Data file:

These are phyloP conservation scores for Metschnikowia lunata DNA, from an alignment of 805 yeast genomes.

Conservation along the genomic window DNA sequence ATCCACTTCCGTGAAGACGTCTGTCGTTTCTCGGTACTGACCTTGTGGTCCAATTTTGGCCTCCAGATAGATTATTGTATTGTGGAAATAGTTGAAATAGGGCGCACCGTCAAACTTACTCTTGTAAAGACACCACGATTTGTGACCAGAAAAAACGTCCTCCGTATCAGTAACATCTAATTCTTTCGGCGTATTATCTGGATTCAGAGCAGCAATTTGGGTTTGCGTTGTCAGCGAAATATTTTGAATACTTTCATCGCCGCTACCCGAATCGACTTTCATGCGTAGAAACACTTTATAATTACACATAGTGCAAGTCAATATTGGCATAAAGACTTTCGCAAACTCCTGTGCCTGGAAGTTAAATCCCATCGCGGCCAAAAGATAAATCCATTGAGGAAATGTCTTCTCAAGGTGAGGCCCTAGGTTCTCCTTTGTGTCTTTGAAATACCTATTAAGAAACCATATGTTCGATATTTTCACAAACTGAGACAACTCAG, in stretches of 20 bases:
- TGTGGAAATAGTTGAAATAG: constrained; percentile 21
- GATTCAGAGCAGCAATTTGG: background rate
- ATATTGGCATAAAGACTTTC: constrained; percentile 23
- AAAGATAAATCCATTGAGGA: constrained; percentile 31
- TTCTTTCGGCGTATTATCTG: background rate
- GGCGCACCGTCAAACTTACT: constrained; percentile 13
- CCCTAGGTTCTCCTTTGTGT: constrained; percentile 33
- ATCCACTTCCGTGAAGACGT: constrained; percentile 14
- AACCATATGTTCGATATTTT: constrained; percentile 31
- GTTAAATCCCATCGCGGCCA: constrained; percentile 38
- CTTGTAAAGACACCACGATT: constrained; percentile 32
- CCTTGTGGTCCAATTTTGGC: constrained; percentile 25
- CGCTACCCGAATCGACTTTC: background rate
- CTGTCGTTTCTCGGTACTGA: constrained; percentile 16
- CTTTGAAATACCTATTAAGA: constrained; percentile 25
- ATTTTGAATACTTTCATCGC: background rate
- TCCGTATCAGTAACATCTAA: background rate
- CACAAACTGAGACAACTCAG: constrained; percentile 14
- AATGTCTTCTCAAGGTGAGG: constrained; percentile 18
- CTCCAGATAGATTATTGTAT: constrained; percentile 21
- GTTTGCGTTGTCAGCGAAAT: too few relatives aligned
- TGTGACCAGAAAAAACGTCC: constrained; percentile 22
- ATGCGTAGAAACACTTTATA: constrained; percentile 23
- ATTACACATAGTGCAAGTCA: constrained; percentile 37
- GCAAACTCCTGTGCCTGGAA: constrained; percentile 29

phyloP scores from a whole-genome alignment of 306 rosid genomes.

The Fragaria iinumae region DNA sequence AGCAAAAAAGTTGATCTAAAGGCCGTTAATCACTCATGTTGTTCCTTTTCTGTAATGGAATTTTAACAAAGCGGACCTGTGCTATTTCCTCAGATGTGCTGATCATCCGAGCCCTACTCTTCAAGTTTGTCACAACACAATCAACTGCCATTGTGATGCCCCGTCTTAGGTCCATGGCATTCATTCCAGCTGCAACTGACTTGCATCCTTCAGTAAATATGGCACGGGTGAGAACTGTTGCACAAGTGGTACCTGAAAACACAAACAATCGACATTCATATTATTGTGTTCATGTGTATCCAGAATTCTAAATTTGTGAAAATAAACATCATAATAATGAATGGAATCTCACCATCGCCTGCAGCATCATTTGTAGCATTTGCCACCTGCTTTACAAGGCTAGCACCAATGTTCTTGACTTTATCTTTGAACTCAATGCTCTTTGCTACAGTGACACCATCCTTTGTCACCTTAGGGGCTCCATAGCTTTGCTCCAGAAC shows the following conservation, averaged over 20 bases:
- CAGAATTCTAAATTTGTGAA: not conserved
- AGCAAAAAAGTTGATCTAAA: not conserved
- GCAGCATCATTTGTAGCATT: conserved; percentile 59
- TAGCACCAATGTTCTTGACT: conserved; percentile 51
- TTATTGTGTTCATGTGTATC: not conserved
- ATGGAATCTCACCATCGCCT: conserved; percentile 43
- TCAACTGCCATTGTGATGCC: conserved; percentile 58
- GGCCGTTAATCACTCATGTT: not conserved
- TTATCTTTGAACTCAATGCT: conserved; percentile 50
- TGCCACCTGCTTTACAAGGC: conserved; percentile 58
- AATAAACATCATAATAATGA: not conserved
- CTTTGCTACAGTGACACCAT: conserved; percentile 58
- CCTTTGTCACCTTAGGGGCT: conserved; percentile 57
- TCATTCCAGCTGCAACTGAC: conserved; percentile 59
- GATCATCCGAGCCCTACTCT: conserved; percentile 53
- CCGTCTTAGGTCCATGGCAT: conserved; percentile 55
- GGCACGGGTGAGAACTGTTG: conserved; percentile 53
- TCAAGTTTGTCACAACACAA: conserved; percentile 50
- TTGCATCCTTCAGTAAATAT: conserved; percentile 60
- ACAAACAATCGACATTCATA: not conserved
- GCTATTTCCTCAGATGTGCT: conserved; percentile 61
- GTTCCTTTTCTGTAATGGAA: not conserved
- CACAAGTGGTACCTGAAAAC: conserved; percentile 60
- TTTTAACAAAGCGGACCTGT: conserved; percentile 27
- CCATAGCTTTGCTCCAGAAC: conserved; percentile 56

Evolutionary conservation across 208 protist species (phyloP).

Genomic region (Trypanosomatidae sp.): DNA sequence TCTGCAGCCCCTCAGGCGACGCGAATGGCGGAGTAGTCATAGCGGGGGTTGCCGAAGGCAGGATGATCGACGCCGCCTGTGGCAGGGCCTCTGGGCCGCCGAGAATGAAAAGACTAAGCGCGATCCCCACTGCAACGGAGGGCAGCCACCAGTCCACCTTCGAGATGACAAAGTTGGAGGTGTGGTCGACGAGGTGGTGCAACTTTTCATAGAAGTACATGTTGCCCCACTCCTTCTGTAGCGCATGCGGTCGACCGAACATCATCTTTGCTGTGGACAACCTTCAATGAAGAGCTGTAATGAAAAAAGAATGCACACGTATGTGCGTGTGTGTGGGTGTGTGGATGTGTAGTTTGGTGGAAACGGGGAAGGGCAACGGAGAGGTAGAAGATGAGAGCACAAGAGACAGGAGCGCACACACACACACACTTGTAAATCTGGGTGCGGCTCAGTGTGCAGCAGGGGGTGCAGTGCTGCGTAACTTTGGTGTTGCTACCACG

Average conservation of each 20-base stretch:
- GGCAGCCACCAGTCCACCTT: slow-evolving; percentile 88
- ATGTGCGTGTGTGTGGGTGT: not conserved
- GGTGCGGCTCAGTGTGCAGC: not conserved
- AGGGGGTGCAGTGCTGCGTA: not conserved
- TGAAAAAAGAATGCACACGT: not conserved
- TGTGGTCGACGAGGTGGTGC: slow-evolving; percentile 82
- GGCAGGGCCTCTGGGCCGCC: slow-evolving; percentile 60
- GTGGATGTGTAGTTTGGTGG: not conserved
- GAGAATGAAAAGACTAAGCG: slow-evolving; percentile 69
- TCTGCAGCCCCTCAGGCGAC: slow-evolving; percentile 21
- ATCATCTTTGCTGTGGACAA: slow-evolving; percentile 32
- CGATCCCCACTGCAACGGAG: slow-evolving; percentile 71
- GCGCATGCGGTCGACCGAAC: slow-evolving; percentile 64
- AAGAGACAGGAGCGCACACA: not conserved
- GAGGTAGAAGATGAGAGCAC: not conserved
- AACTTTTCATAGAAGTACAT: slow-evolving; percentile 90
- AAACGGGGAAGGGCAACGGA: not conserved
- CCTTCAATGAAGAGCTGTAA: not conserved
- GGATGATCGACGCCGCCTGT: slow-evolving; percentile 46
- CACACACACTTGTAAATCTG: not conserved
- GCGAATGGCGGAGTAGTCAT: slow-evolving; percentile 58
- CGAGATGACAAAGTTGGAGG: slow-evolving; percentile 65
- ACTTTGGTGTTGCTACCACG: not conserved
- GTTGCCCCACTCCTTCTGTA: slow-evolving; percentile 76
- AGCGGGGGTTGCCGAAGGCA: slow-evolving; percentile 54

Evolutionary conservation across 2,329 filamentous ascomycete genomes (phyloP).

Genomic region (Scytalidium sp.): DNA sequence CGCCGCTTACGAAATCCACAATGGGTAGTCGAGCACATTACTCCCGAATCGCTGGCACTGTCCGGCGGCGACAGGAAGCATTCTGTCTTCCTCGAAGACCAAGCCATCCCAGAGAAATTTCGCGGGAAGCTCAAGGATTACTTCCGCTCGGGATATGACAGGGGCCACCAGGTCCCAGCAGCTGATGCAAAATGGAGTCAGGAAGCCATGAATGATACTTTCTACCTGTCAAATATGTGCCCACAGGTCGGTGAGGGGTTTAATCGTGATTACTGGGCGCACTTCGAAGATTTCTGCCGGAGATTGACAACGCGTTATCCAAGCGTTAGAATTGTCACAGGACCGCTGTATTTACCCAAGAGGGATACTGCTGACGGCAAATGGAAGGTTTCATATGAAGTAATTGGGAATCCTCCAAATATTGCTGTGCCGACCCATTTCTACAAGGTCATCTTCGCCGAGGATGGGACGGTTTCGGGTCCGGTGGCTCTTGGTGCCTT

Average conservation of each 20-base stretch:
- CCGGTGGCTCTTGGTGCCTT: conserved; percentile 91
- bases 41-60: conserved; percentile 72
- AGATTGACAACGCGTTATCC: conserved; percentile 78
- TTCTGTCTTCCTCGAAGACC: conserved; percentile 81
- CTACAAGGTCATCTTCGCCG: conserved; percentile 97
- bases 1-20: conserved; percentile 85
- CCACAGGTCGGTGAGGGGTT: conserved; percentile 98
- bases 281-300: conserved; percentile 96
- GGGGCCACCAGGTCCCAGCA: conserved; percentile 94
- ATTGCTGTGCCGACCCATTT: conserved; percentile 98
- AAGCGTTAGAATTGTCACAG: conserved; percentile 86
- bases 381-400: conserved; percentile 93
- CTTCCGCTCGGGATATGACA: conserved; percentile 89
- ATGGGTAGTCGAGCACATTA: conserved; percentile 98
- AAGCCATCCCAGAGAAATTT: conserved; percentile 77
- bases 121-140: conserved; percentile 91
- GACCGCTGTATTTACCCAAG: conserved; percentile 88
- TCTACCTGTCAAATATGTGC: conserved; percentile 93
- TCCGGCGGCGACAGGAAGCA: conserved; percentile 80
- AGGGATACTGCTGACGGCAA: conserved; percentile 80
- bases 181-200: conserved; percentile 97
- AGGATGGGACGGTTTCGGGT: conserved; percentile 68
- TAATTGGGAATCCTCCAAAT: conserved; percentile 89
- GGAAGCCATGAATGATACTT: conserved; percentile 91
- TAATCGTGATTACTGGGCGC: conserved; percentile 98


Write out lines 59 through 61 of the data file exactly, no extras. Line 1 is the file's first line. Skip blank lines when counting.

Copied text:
- ATGTGCGTGTGTGTGGGTGT: not conserved
- GGTGCGGCTCAGTGTGCAGC: not conserved
- AGGGGGTGCAGTGCTGCGTA: not conserved